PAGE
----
Rio de Janeiro has been plagued by body parts on beaches, muggings, and Zika fears ahead of the Summer Olympics, and now a "super bacteria" has entered the mix. Brazilian scientists say the drug-resistant bacteria was found along the coast of popular beaches including Flamengo and Botafogo, both of which are near Guanabara Bay, where sailors will compete in August, CNN reports. "Every time you get some water in your face, it feels like there's some alien enemy entering," a German Paralympic sailor says, noting he believes a teammate's skin infection may have been caused by the polluted water. And pollution is likely what's causing the super bacteria to proliferate in a "variety of concentrations," lead scientist Renata Picao says, blaming the city's "fragile" sanitation system for the hazard. The researchers, who took samples from the bay as part of two studies in 2013 and 2014, explain the bacteria made its way into the bay and other local waterways via raw sewage from houses and local hospitals, per USA Today.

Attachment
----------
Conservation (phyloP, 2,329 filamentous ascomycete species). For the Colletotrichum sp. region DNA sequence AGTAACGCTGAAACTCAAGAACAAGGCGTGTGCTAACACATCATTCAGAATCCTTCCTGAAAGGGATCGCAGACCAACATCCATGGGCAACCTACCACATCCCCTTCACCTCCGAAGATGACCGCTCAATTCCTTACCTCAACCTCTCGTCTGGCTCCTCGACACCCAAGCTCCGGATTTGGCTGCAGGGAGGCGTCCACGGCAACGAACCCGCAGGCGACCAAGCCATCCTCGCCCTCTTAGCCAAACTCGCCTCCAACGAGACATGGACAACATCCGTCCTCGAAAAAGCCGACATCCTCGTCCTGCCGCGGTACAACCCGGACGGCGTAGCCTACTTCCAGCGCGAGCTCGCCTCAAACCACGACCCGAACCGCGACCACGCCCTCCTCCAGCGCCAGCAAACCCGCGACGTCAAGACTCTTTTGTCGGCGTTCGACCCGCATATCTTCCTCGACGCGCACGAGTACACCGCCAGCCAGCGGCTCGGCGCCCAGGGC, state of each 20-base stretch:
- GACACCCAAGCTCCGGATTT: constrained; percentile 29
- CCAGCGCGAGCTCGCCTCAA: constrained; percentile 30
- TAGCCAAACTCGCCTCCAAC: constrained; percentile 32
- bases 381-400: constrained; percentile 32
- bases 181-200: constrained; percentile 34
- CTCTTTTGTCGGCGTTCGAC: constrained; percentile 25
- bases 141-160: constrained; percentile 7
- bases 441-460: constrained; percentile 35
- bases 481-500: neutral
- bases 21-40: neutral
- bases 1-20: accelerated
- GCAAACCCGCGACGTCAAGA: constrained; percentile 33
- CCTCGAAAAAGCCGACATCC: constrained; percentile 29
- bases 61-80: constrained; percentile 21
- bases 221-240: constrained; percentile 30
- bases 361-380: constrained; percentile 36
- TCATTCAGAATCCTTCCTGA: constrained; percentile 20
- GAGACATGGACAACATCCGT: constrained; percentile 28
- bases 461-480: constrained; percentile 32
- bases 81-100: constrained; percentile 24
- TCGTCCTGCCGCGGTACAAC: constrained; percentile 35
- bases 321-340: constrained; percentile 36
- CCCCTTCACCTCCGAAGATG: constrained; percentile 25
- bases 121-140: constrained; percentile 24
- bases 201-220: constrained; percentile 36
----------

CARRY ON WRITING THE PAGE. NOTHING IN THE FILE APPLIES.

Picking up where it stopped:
A director for Rio's water company, however, says about half of the city's sewage is treated—a substantial increase from 11% in 2009, he notes—and Picao says that despite her own team's findings, they're not recommending the sailing event be moved, as they don't yet know what risks the bacteria poses. Instead, she says, doctors should simply know that antibiotics might not work if athletes do get sick. Still, Picao doesn't take her kids to any of the affected beaches, which also include Leblon and Ipanema. "We still need more studies to tell what would be the risk to human health of this exposure through the water," she says. Adding to the bay's issues: an oil slick that turned sailors' boats brown, some complained Monday to the New York Post. "Your boat looks like a toilet," a Finnish sailor says her partner was told. (More cheerful news from the Olympics: the first set of triplets to compete.)